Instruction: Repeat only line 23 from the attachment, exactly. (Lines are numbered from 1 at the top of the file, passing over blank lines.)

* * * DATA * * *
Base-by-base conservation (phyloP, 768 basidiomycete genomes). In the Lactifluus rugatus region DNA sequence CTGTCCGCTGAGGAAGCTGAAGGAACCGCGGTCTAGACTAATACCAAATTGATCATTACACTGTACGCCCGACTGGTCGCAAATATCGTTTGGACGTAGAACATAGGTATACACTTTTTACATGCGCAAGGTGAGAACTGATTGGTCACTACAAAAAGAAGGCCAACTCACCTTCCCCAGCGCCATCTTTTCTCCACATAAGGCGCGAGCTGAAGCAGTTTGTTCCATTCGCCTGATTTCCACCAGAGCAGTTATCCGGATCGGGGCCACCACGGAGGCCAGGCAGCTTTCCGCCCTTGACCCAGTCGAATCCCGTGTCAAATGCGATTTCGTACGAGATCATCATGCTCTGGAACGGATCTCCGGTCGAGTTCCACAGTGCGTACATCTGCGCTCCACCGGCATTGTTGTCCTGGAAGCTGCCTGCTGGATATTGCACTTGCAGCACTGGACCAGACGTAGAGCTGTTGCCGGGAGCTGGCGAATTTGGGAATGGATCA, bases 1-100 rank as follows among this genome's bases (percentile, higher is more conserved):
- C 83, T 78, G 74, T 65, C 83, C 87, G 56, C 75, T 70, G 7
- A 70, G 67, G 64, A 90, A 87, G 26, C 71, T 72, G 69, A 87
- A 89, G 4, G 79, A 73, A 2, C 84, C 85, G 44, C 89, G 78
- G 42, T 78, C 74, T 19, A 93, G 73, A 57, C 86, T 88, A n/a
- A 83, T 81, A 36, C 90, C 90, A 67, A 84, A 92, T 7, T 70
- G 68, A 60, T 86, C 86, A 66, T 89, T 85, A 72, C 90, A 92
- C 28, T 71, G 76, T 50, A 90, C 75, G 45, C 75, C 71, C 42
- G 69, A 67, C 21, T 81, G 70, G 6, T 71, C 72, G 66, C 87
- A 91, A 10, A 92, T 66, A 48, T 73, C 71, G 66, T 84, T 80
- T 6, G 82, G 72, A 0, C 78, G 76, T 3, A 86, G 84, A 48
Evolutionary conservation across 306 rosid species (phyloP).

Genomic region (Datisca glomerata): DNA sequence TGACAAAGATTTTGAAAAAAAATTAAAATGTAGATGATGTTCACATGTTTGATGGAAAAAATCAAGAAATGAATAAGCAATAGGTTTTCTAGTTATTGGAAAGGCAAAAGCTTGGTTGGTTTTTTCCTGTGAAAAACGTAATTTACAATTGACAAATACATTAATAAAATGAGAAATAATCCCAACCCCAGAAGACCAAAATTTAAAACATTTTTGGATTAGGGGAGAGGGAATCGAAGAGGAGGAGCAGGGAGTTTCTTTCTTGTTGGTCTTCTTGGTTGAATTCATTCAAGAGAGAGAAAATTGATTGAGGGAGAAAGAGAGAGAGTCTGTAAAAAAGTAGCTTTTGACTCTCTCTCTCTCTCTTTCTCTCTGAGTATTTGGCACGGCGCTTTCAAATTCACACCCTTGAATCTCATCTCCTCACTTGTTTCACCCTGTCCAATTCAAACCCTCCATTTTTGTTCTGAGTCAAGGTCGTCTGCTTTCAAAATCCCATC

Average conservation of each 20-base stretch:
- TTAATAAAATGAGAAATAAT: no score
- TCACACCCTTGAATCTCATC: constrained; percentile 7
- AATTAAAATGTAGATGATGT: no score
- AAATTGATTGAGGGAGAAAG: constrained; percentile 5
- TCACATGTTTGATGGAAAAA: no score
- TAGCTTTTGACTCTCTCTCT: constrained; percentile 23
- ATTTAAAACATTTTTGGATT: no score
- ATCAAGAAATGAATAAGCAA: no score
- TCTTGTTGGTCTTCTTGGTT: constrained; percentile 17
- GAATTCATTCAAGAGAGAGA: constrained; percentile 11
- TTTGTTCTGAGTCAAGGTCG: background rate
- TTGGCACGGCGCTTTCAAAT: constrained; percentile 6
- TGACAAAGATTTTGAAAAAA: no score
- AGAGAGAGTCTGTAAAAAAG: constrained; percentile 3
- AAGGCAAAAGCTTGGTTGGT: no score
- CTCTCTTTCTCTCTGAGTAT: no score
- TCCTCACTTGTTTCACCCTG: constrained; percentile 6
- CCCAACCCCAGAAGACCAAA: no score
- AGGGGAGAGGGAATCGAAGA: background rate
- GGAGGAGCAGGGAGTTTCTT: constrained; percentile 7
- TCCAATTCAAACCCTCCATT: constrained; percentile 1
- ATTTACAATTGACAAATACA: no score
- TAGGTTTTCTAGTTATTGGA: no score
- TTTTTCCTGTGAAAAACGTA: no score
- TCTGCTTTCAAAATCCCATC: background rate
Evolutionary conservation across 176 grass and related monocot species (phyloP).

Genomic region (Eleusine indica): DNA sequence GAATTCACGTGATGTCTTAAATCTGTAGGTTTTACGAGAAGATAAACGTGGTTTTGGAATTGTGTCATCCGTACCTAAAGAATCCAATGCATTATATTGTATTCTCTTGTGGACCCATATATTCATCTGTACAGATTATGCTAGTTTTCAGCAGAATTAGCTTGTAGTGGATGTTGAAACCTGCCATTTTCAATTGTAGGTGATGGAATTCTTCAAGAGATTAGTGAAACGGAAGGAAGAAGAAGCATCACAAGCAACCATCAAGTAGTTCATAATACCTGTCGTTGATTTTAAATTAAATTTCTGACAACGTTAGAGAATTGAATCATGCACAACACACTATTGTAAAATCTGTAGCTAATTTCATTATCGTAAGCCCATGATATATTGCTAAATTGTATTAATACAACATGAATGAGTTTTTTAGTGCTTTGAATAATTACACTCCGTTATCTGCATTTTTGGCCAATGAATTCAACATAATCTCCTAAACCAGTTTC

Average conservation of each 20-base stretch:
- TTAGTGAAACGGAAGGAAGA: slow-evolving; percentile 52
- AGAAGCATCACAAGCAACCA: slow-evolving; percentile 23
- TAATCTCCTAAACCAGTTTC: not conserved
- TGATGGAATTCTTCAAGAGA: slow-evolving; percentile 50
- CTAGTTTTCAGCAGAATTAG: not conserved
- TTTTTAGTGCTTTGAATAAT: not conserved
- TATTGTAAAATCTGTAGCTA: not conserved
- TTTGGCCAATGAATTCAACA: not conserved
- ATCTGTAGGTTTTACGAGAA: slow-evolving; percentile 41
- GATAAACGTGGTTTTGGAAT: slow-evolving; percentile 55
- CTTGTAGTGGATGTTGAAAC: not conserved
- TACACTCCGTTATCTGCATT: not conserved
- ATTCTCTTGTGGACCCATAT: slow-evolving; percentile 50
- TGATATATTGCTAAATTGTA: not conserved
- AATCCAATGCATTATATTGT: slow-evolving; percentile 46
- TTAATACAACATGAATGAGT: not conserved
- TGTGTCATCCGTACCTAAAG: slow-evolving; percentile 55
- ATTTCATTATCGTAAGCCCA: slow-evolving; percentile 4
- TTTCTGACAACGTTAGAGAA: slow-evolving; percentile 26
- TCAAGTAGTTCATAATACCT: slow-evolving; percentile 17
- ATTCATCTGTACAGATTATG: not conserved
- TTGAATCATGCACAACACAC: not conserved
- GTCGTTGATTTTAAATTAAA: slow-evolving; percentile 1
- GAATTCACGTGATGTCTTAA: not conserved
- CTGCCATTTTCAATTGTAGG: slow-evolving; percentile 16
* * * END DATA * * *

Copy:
- TCTTGTTGGTCTTCTTGGTT: constrained; percentile 17